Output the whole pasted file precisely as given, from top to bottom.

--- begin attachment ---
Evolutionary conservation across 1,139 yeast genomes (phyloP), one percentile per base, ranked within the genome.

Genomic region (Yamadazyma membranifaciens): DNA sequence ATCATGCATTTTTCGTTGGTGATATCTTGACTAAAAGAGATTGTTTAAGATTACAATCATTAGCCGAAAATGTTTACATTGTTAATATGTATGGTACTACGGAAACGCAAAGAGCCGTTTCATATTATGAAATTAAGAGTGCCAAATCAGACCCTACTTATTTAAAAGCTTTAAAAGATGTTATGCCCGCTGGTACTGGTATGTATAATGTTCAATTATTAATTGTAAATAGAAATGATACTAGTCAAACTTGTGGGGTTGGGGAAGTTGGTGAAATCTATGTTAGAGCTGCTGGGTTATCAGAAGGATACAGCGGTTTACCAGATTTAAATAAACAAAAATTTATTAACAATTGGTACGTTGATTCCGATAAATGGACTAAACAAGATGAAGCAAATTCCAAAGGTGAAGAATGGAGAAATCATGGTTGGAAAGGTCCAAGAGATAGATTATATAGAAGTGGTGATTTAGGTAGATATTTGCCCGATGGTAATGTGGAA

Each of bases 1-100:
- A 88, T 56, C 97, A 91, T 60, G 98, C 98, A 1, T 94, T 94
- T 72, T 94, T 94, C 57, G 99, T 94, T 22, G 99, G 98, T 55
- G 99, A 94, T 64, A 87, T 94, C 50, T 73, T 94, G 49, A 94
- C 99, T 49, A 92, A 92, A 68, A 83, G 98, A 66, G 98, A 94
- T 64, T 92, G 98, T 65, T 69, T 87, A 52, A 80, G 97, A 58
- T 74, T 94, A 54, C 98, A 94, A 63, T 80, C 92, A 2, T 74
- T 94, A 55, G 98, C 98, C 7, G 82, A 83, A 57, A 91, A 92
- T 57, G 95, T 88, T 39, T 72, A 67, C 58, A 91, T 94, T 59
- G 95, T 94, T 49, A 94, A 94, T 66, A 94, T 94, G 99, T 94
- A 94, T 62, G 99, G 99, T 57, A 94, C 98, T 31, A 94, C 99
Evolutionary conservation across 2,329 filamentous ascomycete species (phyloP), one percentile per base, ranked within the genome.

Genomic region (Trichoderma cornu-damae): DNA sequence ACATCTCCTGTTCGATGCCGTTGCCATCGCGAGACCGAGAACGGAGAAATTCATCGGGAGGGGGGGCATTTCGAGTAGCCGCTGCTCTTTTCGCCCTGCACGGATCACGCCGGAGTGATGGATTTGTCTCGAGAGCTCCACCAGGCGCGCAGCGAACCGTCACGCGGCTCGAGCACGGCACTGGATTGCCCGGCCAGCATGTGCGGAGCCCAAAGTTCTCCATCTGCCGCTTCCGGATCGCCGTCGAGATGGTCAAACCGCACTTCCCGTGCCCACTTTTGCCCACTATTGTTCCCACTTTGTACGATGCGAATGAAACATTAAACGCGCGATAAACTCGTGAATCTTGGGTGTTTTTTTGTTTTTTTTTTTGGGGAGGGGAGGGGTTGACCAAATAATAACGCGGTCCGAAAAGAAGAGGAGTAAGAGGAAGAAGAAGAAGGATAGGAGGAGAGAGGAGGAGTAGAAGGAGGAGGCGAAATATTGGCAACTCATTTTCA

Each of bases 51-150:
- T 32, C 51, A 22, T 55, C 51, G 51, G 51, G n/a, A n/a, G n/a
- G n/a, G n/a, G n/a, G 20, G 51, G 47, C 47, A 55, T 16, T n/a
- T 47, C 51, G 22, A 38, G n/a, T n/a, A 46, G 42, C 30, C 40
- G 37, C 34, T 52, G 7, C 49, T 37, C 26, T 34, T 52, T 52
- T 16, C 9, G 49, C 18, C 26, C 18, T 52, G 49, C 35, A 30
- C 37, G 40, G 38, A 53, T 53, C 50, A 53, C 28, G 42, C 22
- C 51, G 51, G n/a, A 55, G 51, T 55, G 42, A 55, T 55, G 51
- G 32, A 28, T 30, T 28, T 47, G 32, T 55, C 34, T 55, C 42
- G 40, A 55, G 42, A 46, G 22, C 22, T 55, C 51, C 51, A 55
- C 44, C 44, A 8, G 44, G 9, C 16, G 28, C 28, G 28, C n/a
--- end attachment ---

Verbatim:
Evolutionary conservation across 1,139 yeast genomes (phyloP), one percentile per base, ranked within the genome.

Genomic region (Yamadazyma membranifaciens): DNA sequence ATCATGCATTTTTCGTTGGTGATATCTTGACTAAAAGAGATTGTTTAAGATTACAATCATTAGCCGAAAATGTTTACATTGTTAATATGTATGGTACTACGGAAACGCAAAGAGCCGTTTCATATTATGAAATTAAGAGTGCCAAATCAGACCCTACTTATTTAAAAGCTTTAAAAGATGTTATGCCCGCTGGTACTGGTATGTATAATGTTCAATTATTAATTGTAAATAGAAATGATACTAGTCAAACTTGTGGGGTTGGGGAAGTTGGTGAAATCTATGTTAGAGCTGCTGGGTTATCAGAAGGATACAGCGGTTTACCAGATTTAAATAAACAAAAATTTATTAACAATTGGTACGTTGATTCCGATAAATGGACTAAACAAGATGAAGCAAATTCCAAAGGTGAAGAATGGAGAAATCATGGTTGGAAAGGTCCAAGAGATAGATTATATAGAAGTGGTGATTTAGGTAGATATTTGCCCGATGGTAATGTGGAA

Each of bases 1-100:
- A 88, T 56, C 97, A 91, T 60, G 98, C 98, A 1, T 94, T 94
- T 72, T 94, T 94, C 57, G 99, T 94, T 22, G 99, G 98, T 55
- G 99, A 94, T 64, A 87, T 94, C 50, T 73, T 94, G 49, A 94
- C 99, T 49, A 92, A 92, A 68, A 83, G 98, A 66, G 98, A 94
- T 64, T 92, G 98, T 65, T 69, T 87, A 52, A 80, G 97, A 58
- T 74, T 94, A 54, C 98, A 94, A 63, T 80, C 92, A 2, T 74
- T 94, A 55, G 98, C 98, C 7, G 82, A 83, A 57, A 91, A 92
- T 57, G 95, T 88, T 39, T 72, A 67, C 58, A 91, T 94, T 59
- G 95, T 94, T 49, A 94, A 94, T 66, A 94, T 94, G 99, T 94
- A 94, T 62, G 99, G 99, T 57, A 94, C 98, T 31, A 94, C 99
Evolutionary conservation across 2,329 filamentous ascomycete species (phyloP), one percentile per base, ranked within the genome.

Genomic region (Trichoderma cornu-damae): DNA sequence ACATCTCCTGTTCGATGCCGTTGCCATCGCGAGACCGAGAACGGAGAAATTCATCGGGAGGGGGGGCATTTCGAGTAGCCGCTGCTCTTTTCGCCCTGCACGGATCACGCCGGAGTGATGGATTTGTCTCGAGAGCTCCACCAGGCGCGCAGCGAACCGTCACGCGGCTCGAGCACGGCACTGGATTGCCCGGCCAGCATGTGCGGAGCCCAAAGTTCTCCATCTGCCGCTTCCGGATCGCCGTCGAGATGGTCAAACCGCACTTCCCGTGCCCACTTTTGCCCACTATTGTTCCCACTTTGTACGATGCGAATGAAACATTAAACGCGCGATAAACTCGTGAATCTTGGGTGTTTTTTTGTTTTTTTTTTTGGGGAGGGGAGGGGTTGACCAAATAATAACGCGGTCCGAAAAGAAGAGGAGTAAGAGGAAGAAGAAGAAGGATAGGAGGAGAGAGGAGGAGTAGAAGGAGGAGGCGAAATATTGGCAACTCATTTTCA

Each of bases 51-150:
- T 32, C 51, A 22, T 55, C 51, G 51, G 51, G n/a, A n/a, G n/a
- G n/a, G n/a, G n/a, G 20, G 51, G 47, C 47, A 55, T 16, T n/a
- T 47, C 51, G 22, A 38, G n/a, T n/a, A 46, G 42, C 30, C 40
- G 37, C 34, T 52, G 7, C 49, T 37, C 26, T 34, T 52, T 52
- T 16, C 9, G 49, C 18, C 26, C 18, T 52, G 49, C 35, A 30
- C 37, G 40, G 38, A 53, T 53, C 50, A 53, C 28, G 42, C 22
- C 51, G 51, G n/a, A 55, G 51, T 55, G 42, A 55, T 55, G 51
- G 32, A 28, T 30, T 28, T 47, G 32, T 55, C 34, T 55, C 42
- G 40, A 55, G 42, A 46, G 22, C 22, T 55, C 51, C 51, A 55
- C 44, C 44, A 8, G 44, G 9, C 16, G 28, C 28, G 28, C n/a